Roger Federer and Rafael Nadal have given birth to one of the most legendary rivalries in the modern age of sport, whose favorable repercussions have extended beyond the borders of tennis. Although the Swiss and the Spaniard have often contended for the most prestigious trophies on the circuit, they still managed to maintain an excellent relationship off the pitch.
Yet another triumph at Roland Garros last year also allowed the 34-year-old Majorcan to equal the record of 20 Grand Slams held by his eternal rival, thus crowning a very long chase. Since their first direct showdown in Miami in 2004, Federer and Nadal have faced each other 39 more times, with the Iberian leading 24-16 in the head-to-head record.
Their last challenge dates back to the semifinal of Wimbledon 2019, when King Roger won in four sets, taking revenge from the match staged at Roland Garros just a few weeks earlier. Both Rafa and Roger will not be at the start of the first Masters 1000 of the season, the Miami Open, which kicks off in the middle of next week.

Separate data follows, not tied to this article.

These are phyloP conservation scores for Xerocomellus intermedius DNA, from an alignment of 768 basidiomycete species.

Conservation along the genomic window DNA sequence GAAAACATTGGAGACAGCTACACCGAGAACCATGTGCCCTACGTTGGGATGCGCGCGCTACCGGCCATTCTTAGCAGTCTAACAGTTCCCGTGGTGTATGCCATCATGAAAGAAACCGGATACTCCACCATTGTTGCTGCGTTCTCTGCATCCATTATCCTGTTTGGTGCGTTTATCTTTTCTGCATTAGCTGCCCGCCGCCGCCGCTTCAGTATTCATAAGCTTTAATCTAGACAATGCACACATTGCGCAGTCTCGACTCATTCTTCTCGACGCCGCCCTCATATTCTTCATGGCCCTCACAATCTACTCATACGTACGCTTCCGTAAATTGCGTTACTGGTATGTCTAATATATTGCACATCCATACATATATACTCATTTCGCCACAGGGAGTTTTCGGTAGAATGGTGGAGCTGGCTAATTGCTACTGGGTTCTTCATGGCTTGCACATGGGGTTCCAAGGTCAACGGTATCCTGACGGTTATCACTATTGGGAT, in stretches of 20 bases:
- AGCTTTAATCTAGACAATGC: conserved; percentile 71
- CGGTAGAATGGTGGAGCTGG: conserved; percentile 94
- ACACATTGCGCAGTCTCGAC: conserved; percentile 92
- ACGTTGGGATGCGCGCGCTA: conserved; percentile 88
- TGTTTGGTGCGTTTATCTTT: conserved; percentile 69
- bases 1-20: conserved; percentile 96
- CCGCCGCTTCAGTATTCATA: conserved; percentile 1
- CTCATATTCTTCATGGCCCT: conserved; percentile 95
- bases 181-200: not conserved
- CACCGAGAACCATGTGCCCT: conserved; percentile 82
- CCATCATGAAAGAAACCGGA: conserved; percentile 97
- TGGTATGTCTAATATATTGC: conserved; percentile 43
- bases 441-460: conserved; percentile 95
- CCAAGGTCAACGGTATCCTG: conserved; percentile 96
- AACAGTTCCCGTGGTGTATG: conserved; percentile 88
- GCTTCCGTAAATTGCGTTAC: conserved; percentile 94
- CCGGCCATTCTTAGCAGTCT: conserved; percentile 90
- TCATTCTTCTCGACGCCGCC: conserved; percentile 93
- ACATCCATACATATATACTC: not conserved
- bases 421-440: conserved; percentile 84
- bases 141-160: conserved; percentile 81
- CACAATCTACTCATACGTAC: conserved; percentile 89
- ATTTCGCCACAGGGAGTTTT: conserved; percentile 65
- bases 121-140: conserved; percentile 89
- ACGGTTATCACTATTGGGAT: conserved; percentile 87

In a recent interview, Nadal once again expressed all his admiration for Federer. Nadal is struggling with a painful back problem, which prevented him from going beyond the quarter-finals at the Australian Open (defeated in five sets by Stefanos Tsitsipas).
The Manacor phenomenon wants to be found 100% for the start of the season on clay, so it is likely that his return will take place in Monte Carlo in about a month. At Roland Garros, Rafa will have the greedy chance of putting his 21st Major on the board and detaching (perhaps definitively) his lifelong opponent.
Roger Federer v Rafael Nadal: an amazing rivalry
“I want to be Roger Federer when I play the individual game,” began Rafael Nadal in the interview. “If I play with Roger, I’m playing with Roger but not me against Roger, me with Roger.
I feel impossible to lose”. The current World Number 3 couldn’t follow up the latest glory run at Roland-Garros with a second Australian Open title this year. Coming into the tournament in the hope of doing a repeat of 2009 when he had outlasted old foe Roger Federer in five thrilling sets to lift the trophy, Nadal made short work of opponents to reach the semi-final.
With two sets to the good, the Spaniard was literally cruising his last-four clash against Greek Stefanos Tsitsipas. However, an inexplicable mid-match slump, coupled with a heroic fightback from the current World Number 5, saw Nadal lose the next three sets to crash out of the tournament.